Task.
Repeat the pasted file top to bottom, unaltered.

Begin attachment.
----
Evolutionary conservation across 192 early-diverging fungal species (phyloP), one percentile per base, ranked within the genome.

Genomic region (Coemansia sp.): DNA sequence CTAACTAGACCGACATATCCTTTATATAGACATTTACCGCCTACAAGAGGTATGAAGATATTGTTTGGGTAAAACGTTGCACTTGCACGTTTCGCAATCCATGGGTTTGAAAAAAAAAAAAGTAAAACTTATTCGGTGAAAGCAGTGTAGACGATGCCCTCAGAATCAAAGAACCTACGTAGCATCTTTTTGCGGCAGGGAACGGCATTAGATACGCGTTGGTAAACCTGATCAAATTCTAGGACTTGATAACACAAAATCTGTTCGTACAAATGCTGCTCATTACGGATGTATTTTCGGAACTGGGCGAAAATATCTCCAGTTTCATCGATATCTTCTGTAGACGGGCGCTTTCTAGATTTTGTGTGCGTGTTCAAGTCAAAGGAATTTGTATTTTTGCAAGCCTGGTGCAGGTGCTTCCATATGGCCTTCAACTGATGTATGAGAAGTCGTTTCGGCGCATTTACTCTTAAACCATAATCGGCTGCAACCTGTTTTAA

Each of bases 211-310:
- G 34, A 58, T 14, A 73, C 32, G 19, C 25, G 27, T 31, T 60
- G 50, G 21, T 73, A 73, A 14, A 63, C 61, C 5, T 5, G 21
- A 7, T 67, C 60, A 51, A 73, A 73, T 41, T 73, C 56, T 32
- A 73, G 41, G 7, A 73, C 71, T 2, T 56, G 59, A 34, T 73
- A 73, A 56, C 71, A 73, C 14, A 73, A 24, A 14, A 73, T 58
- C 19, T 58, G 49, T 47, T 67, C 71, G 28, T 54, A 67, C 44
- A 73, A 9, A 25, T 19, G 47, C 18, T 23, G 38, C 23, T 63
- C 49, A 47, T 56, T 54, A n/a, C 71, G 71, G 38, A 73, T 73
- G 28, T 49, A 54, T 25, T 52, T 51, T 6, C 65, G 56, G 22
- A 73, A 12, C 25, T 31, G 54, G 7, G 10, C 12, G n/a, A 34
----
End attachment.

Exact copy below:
Evolutionary conservation across 192 early-diverging fungal species (phyloP), one percentile per base, ranked within the genome.

Genomic region (Coemansia sp.): DNA sequence CTAACTAGACCGACATATCCTTTATATAGACATTTACCGCCTACAAGAGGTATGAAGATATTGTTTGGGTAAAACGTTGCACTTGCACGTTTCGCAATCCATGGGTTTGAAAAAAAAAAAAGTAAAACTTATTCGGTGAAAGCAGTGTAGACGATGCCCTCAGAATCAAAGAACCTACGTAGCATCTTTTTGCGGCAGGGAACGGCATTAGATACGCGTTGGTAAACCTGATCAAATTCTAGGACTTGATAACACAAAATCTGTTCGTACAAATGCTGCTCATTACGGATGTATTTTCGGAACTGGGCGAAAATATCTCCAGTTTCATCGATATCTTCTGTAGACGGGCGCTTTCTAGATTTTGTGTGCGTGTTCAAGTCAAAGGAATTTGTATTTTTGCAAGCCTGGTGCAGGTGCTTCCATATGGCCTTCAACTGATGTATGAGAAGTCGTTTCGGCGCATTTACTCTTAAACCATAATCGGCTGCAACCTGTTTTAA

Each of bases 211-310:
- G 34, A 58, T 14, A 73, C 32, G 19, C 25, G 27, T 31, T 60
- G 50, G 21, T 73, A 73, A 14, A 63, C 61, C 5, T 5, G 21
- A 7, T 67, C 60, A 51, A 73, A 73, T 41, T 73, C 56, T 32
- A 73, G 41, G 7, A 73, C 71, T 2, T 56, G 59, A 34, T 73
- A 73, A 56, C 71, A 73, C 14, A 73, A 24, A 14, A 73, T 58
- C 19, T 58, G 49, T 47, T 67, C 71, G 28, T 54, A 67, C 44
- A 73, A 9, A 25, T 19, G 47, C 18, T 23, G 38, C 23, T 63
- C 49, A 47, T 56, T 54, A n/a, C 71, G 71, G 38, A 73, T 73
- G 28, T 49, A 54, T 25, T 52, T 51, T 6, C 65, G 56, G 22
- A 73, A 12, C 25, T 31, G 54, G 7, G 10, C 12, G n/a, A 34